I’ve not given up all hope that someday I’ll feel less perpetually self-conscious and overly self-critical and not just want to hide whenever I’m around people. But I’m no longer waiting for the right kind of “other people” to make it happen suddenly and all at once. If I make any progress in that direction, it’ll be through slow and steady increments of the kind I’ve been making over the past few years. A brief back-of-the-envelope calculation indicates that, if trends continue, these gradual increments will render me a confident alpha-male just in time for mankind’s colonisation of Betelgeuse.

But aside from being an impractical expectation of the dynamics of social interaction (at least in my case), I’m also not sure whether finding “my people” is the worthiest goal.

I mean, if the people you meet in a gay bar or a goth club or NineWorlds are “your people”, then it follows that everyone else is necessarily not among your chosen extended kin. Now, for some folk there’s a real value in determining who isn’t part of the in-group who are known to be trustworthy, particularly if they’re accustomed to being shunned or hated or abused by others from the out-group. But however valuable a service or sanctuary the tribe might provide, there’s a danger that the same dehumanisation and contempt for “the other” might start going both ways.

I want everyone to be “my people”. That’s what humanism means to me. I’m never going to get along equally with everyone; there’ll always be folk I engage or connect with more readily, and they may share enough characteristics that they could be identified collectively as a tribe to some degree. But I’d rather avoid determining whether somebody new is to be trusted or feared, based on whether they appear to fall into some nebulously defined category. Without being too harsh on people who find that a useful heuristic, it seems worth avoiding if possible.

(Post-script: Actually I think the closest I’ve come to identifying “my people”, moreso than NineWorlds attendees, is “people on the internet who I can’t see or hear in real-time and who aren’t occupying the same physical space as me and who only communicate by text and gifs”. Those people are definitely special.)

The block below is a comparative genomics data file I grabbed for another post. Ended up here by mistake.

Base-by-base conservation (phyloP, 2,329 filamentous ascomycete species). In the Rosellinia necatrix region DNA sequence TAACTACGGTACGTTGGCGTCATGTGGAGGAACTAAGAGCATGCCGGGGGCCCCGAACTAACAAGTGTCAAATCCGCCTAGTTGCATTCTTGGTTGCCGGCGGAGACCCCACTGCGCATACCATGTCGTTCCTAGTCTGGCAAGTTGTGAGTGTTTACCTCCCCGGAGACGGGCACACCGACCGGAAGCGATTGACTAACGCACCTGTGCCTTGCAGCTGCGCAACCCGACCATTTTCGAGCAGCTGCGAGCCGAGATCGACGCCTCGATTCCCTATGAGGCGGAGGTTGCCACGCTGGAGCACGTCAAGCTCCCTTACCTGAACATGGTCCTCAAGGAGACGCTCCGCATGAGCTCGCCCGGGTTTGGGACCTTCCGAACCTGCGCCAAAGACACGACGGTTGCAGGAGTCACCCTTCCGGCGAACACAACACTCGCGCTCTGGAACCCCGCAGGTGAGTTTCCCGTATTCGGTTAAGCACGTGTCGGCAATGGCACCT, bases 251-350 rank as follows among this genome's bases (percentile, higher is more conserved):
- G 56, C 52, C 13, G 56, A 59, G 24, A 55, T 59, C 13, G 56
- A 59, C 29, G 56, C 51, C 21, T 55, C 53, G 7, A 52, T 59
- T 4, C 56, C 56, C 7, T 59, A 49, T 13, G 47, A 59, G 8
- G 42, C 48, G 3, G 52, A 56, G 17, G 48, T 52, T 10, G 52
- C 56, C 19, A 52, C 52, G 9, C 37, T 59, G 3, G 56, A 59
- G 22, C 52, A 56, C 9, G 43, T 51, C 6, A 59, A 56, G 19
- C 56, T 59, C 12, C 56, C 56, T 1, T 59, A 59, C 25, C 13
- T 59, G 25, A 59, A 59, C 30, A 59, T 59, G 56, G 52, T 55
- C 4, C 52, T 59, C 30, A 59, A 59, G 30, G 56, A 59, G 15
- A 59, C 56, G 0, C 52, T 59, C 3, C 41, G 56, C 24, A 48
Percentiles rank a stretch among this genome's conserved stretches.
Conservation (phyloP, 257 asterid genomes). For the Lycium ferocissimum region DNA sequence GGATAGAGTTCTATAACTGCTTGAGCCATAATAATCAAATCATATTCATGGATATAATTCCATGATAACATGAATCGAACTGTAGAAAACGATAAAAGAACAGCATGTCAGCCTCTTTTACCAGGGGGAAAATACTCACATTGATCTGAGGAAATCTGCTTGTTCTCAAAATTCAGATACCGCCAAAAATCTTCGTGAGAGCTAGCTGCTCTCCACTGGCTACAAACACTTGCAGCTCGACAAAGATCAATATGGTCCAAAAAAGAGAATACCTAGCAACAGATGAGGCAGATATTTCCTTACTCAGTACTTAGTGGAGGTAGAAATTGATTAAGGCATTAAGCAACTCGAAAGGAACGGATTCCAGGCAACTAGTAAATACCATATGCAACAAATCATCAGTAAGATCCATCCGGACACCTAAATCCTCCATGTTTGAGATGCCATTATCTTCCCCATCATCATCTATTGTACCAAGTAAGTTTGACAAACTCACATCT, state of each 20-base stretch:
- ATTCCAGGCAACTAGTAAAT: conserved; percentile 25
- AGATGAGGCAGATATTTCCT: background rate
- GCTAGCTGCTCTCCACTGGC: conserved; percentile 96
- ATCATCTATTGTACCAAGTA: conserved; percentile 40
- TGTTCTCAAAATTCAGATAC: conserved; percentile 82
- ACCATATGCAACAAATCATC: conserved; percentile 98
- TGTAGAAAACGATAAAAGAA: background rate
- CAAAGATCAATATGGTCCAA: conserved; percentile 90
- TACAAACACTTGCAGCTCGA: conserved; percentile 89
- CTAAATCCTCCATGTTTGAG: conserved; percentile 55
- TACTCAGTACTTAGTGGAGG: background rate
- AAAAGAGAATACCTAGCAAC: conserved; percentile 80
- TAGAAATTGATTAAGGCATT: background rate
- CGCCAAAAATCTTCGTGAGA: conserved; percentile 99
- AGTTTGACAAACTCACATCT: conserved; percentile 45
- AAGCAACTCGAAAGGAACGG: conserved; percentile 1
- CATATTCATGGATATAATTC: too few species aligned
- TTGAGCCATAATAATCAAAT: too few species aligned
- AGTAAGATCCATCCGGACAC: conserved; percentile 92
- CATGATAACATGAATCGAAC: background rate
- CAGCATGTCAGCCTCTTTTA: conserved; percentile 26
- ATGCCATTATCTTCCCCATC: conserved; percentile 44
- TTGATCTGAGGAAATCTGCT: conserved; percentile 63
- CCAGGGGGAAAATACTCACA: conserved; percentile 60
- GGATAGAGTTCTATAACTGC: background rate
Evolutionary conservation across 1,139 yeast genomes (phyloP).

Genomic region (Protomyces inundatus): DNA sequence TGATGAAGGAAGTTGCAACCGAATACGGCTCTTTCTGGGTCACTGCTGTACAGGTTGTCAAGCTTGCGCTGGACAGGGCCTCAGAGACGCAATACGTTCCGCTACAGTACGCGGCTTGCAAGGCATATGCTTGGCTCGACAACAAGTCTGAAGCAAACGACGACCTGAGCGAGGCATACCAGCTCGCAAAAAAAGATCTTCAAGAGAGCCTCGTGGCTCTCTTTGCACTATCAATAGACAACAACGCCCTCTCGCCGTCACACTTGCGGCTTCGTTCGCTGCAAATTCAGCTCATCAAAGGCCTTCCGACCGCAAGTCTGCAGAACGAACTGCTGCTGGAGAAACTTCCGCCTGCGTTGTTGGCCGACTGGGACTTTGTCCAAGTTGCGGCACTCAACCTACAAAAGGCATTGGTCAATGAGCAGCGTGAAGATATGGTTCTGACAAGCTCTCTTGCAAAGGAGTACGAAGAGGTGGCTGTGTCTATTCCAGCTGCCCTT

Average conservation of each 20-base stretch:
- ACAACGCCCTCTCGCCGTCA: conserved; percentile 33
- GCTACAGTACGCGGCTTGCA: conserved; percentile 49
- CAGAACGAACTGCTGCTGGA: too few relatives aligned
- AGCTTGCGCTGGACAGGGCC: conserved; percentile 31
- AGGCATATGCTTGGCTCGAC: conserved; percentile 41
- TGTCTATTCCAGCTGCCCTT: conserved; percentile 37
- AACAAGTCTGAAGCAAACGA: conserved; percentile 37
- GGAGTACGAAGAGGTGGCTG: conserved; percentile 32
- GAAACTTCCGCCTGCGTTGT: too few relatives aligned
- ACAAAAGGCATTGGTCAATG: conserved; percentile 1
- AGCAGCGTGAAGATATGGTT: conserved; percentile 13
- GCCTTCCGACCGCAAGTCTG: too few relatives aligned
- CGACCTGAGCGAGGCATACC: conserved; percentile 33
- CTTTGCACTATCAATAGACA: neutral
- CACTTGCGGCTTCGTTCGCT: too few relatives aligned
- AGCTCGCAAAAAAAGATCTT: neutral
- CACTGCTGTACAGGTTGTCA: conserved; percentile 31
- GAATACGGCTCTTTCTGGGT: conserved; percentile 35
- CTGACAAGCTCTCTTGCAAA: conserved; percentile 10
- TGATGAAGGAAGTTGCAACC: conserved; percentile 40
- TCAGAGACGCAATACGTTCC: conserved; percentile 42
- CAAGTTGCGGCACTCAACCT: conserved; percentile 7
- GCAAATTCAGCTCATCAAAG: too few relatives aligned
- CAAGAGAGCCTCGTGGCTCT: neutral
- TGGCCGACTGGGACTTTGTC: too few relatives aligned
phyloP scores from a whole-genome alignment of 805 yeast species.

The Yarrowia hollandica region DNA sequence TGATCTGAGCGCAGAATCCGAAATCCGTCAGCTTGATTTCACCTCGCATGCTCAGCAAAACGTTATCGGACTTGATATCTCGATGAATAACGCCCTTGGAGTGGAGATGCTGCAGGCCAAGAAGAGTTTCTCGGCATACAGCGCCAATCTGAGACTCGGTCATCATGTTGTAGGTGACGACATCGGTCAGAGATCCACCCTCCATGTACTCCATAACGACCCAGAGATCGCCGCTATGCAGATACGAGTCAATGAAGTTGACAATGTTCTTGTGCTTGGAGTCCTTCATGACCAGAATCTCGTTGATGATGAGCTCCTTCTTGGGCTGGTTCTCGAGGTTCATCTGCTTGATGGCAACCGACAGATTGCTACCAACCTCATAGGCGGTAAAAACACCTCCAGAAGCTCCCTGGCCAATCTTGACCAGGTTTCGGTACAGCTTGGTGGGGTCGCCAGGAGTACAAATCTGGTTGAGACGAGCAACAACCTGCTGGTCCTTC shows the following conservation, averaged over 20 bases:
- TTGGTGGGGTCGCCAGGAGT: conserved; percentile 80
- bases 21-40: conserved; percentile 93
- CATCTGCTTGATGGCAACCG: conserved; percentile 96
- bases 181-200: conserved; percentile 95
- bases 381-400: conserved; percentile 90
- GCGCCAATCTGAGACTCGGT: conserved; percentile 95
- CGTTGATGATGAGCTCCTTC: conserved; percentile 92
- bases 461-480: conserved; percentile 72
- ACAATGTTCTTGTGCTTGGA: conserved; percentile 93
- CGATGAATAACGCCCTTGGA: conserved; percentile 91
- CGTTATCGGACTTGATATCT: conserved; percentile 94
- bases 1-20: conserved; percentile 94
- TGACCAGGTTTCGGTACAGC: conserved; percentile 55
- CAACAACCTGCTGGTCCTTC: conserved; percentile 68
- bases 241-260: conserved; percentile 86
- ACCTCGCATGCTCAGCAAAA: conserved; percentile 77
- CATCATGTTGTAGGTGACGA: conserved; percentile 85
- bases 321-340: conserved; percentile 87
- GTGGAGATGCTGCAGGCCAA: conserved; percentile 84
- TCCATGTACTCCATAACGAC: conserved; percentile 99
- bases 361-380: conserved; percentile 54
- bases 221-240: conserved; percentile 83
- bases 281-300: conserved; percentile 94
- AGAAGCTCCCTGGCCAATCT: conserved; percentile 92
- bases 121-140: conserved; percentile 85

(Oh, and double-post-script: I tumbl now, apparently, in the obvious place. Expect cross-postings but also new and original content as I become a master of cross-platform interactive brand management *punches self in face*)

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I haven’t live-tweeted a consciousness-stream of pseudo-philosophical bollocks from the bath in a while. But I did read this article while taking a soak yesterday, and although I kept my pseudo-philosophical bollocks to myself at the time, it irritated me enough to come back to.

Richard Dawkins is being sued for $58 million. The plaintiff claims to be “the only individual on earth in the history of man that has scientifically disproven Evolution”, and reckons that comments Dawkins made in 1989 were a clear and insulting reference to a book this guy published in 2013.

Furthermore, he wants Dawkins to publicly apologize and destroy “by fire or shredding” every publication that includes the statement. So every copy of a New York Times from 1989.

Which is obviously ludicrous, but that’s not even a slightly interesting observation. Creationism is ludicrous, but it’s not utterly incomprehensible. It’s not usually that hard to understand basically what’s going on in the head of someone who believes God created the universe not that long ago. They’re still living in the real world in various important ways, which this guy suing Richard Dawkins emphatically is not.

I mean, look at what he’s saying. Think about how far removed you’d have to be from reality as we know it, to embark on a lawsuit like this. The list of things you have to mistakenly believe – the mountain of basic ideas about how the world works you’d have to fail to understand – in order to act as though a sweeping generalisation made in 1989 was a personal attack on you and your book published in 2013, and that demanding all copies of a decades-old magazine be rounded up and eliminated is a form of redress that could ever possibly be either meaningful or productive – is more than I can get my head around.